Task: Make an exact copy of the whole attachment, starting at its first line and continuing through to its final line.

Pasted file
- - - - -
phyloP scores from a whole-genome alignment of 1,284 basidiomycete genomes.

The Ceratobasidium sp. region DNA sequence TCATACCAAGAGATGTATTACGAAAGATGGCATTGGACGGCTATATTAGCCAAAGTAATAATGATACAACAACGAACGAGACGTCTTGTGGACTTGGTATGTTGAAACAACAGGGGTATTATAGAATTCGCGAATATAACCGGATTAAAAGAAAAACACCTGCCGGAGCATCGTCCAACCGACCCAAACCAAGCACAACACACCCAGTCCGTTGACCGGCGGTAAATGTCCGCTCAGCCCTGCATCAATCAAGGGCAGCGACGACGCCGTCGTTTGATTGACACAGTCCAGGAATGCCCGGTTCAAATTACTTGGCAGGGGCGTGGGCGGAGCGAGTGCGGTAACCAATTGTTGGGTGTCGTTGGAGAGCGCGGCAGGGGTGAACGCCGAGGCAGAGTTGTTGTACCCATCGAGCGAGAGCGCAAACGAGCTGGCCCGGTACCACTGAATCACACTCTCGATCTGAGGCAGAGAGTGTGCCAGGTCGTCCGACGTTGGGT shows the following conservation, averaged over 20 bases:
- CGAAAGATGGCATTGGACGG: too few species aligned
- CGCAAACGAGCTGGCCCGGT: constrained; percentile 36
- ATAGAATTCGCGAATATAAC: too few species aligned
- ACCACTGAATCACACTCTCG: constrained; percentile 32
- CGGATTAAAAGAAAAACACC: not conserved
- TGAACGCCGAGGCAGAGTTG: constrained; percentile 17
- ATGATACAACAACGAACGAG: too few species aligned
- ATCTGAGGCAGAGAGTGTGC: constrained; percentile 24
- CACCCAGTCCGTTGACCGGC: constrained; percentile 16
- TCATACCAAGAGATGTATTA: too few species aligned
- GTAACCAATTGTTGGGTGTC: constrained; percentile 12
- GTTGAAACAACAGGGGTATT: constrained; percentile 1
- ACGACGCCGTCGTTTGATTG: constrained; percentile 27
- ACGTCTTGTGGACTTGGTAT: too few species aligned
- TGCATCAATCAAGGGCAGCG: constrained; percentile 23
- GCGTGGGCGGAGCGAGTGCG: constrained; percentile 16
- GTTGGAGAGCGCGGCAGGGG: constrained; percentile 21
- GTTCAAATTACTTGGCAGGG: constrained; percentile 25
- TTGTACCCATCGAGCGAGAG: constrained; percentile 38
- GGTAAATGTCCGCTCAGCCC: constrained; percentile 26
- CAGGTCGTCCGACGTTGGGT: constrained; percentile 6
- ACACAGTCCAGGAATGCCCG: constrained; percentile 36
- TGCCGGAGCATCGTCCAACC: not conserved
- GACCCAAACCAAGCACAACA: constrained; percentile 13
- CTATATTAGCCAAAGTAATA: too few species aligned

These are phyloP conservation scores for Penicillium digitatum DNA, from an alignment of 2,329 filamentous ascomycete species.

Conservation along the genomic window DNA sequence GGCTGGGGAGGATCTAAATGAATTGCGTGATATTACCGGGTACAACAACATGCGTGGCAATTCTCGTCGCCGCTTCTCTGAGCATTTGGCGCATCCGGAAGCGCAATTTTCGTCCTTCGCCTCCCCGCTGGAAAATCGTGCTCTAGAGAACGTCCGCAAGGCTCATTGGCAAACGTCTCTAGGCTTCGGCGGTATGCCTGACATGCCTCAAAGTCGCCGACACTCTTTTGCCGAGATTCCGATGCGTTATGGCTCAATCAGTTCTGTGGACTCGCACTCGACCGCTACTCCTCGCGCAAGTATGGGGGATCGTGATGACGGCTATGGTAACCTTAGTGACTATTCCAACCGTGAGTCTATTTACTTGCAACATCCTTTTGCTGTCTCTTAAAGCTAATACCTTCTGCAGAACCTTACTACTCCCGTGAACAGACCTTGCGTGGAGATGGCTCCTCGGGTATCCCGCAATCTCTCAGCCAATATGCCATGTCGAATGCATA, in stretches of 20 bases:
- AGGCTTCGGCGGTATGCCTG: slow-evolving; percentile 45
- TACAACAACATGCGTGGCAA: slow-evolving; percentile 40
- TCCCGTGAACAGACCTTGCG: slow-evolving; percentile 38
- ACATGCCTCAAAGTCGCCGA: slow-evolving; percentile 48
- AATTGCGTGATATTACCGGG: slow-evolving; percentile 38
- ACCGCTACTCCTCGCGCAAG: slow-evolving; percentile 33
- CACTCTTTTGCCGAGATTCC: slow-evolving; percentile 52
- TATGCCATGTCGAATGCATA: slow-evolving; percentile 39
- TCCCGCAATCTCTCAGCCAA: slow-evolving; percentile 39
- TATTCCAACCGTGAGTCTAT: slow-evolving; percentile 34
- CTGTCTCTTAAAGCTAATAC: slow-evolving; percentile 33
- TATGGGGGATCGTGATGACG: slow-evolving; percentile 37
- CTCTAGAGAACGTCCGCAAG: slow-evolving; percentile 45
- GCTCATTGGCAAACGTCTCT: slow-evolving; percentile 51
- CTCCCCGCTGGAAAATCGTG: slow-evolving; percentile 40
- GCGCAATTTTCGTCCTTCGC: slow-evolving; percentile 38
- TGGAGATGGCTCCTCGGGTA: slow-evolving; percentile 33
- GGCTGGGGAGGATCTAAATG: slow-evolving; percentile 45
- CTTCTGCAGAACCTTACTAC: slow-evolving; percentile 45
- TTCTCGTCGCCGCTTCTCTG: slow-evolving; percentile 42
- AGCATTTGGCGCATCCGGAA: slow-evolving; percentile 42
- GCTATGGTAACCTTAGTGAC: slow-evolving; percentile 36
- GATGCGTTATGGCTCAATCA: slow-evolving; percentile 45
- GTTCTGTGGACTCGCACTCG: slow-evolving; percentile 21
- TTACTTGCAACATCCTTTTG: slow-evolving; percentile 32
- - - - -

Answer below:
phyloP scores from a whole-genome alignment of 1,284 basidiomycete genomes.

The Ceratobasidium sp. region DNA sequence TCATACCAAGAGATGTATTACGAAAGATGGCATTGGACGGCTATATTAGCCAAAGTAATAATGATACAACAACGAACGAGACGTCTTGTGGACTTGGTATGTTGAAACAACAGGGGTATTATAGAATTCGCGAATATAACCGGATTAAAAGAAAAACACCTGCCGGAGCATCGTCCAACCGACCCAAACCAAGCACAACACACCCAGTCCGTTGACCGGCGGTAAATGTCCGCTCAGCCCTGCATCAATCAAGGGCAGCGACGACGCCGTCGTTTGATTGACACAGTCCAGGAATGCCCGGTTCAAATTACTTGGCAGGGGCGTGGGCGGAGCGAGTGCGGTAACCAATTGTTGGGTGTCGTTGGAGAGCGCGGCAGGGGTGAACGCCGAGGCAGAGTTGTTGTACCCATCGAGCGAGAGCGCAAACGAGCTGGCCCGGTACCACTGAATCACACTCTCGATCTGAGGCAGAGAGTGTGCCAGGTCGTCCGACGTTGGGT shows the following conservation, averaged over 20 bases:
- CGAAAGATGGCATTGGACGG: too few species aligned
- CGCAAACGAGCTGGCCCGGT: constrained; percentile 36
- ATAGAATTCGCGAATATAAC: too few species aligned
- ACCACTGAATCACACTCTCG: constrained; percentile 32
- CGGATTAAAAGAAAAACACC: not conserved
- TGAACGCCGAGGCAGAGTTG: constrained; percentile 17
- ATGATACAACAACGAACGAG: too few species aligned
- ATCTGAGGCAGAGAGTGTGC: constrained; percentile 24
- CACCCAGTCCGTTGACCGGC: constrained; percentile 16
- TCATACCAAGAGATGTATTA: too few species aligned
- GTAACCAATTGTTGGGTGTC: constrained; percentile 12
- GTTGAAACAACAGGGGTATT: constrained; percentile 1
- ACGACGCCGTCGTTTGATTG: constrained; percentile 27
- ACGTCTTGTGGACTTGGTAT: too few species aligned
- TGCATCAATCAAGGGCAGCG: constrained; percentile 23
- GCGTGGGCGGAGCGAGTGCG: constrained; percentile 16
- GTTGGAGAGCGCGGCAGGGG: constrained; percentile 21
- GTTCAAATTACTTGGCAGGG: constrained; percentile 25
- TTGTACCCATCGAGCGAGAG: constrained; percentile 38
- GGTAAATGTCCGCTCAGCCC: constrained; percentile 26
- CAGGTCGTCCGACGTTGGGT: constrained; percentile 6
- ACACAGTCCAGGAATGCCCG: constrained; percentile 36
- TGCCGGAGCATCGTCCAACC: not conserved
- GACCCAAACCAAGCACAACA: constrained; percentile 13
- CTATATTAGCCAAAGTAATA: too few species aligned

These are phyloP conservation scores for Penicillium digitatum DNA, from an alignment of 2,329 filamentous ascomycete species.

Conservation along the genomic window DNA sequence GGCTGGGGAGGATCTAAATGAATTGCGTGATATTACCGGGTACAACAACATGCGTGGCAATTCTCGTCGCCGCTTCTCTGAGCATTTGGCGCATCCGGAAGCGCAATTTTCGTCCTTCGCCTCCCCGCTGGAAAATCGTGCTCTAGAGAACGTCCGCAAGGCTCATTGGCAAACGTCTCTAGGCTTCGGCGGTATGCCTGACATGCCTCAAAGTCGCCGACACTCTTTTGCCGAGATTCCGATGCGTTATGGCTCAATCAGTTCTGTGGACTCGCACTCGACCGCTACTCCTCGCGCAAGTATGGGGGATCGTGATGACGGCTATGGTAACCTTAGTGACTATTCCAACCGTGAGTCTATTTACTTGCAACATCCTTTTGCTGTCTCTTAAAGCTAATACCTTCTGCAGAACCTTACTACTCCCGTGAACAGACCTTGCGTGGAGATGGCTCCTCGGGTATCCCGCAATCTCTCAGCCAATATGCCATGTCGAATGCATA, in stretches of 20 bases:
- AGGCTTCGGCGGTATGCCTG: slow-evolving; percentile 45
- TACAACAACATGCGTGGCAA: slow-evolving; percentile 40
- TCCCGTGAACAGACCTTGCG: slow-evolving; percentile 38
- ACATGCCTCAAAGTCGCCGA: slow-evolving; percentile 48
- AATTGCGTGATATTACCGGG: slow-evolving; percentile 38
- ACCGCTACTCCTCGCGCAAG: slow-evolving; percentile 33
- CACTCTTTTGCCGAGATTCC: slow-evolving; percentile 52
- TATGCCATGTCGAATGCATA: slow-evolving; percentile 39
- TCCCGCAATCTCTCAGCCAA: slow-evolving; percentile 39
- TATTCCAACCGTGAGTCTAT: slow-evolving; percentile 34
- CTGTCTCTTAAAGCTAATAC: slow-evolving; percentile 33
- TATGGGGGATCGTGATGACG: slow-evolving; percentile 37
- CTCTAGAGAACGTCCGCAAG: slow-evolving; percentile 45
- GCTCATTGGCAAACGTCTCT: slow-evolving; percentile 51
- CTCCCCGCTGGAAAATCGTG: slow-evolving; percentile 40
- GCGCAATTTTCGTCCTTCGC: slow-evolving; percentile 38
- TGGAGATGGCTCCTCGGGTA: slow-evolving; percentile 33
- GGCTGGGGAGGATCTAAATG: slow-evolving; percentile 45
- CTTCTGCAGAACCTTACTAC: slow-evolving; percentile 45
- TTCTCGTCGCCGCTTCTCTG: slow-evolving; percentile 42
- AGCATTTGGCGCATCCGGAA: slow-evolving; percentile 42
- GCTATGGTAACCTTAGTGAC: slow-evolving; percentile 36
- GATGCGTTATGGCTCAATCA: slow-evolving; percentile 45
- GTTCTGTGGACTCGCACTCG: slow-evolving; percentile 21
- TTACTTGCAACATCCTTTTG: slow-evolving; percentile 32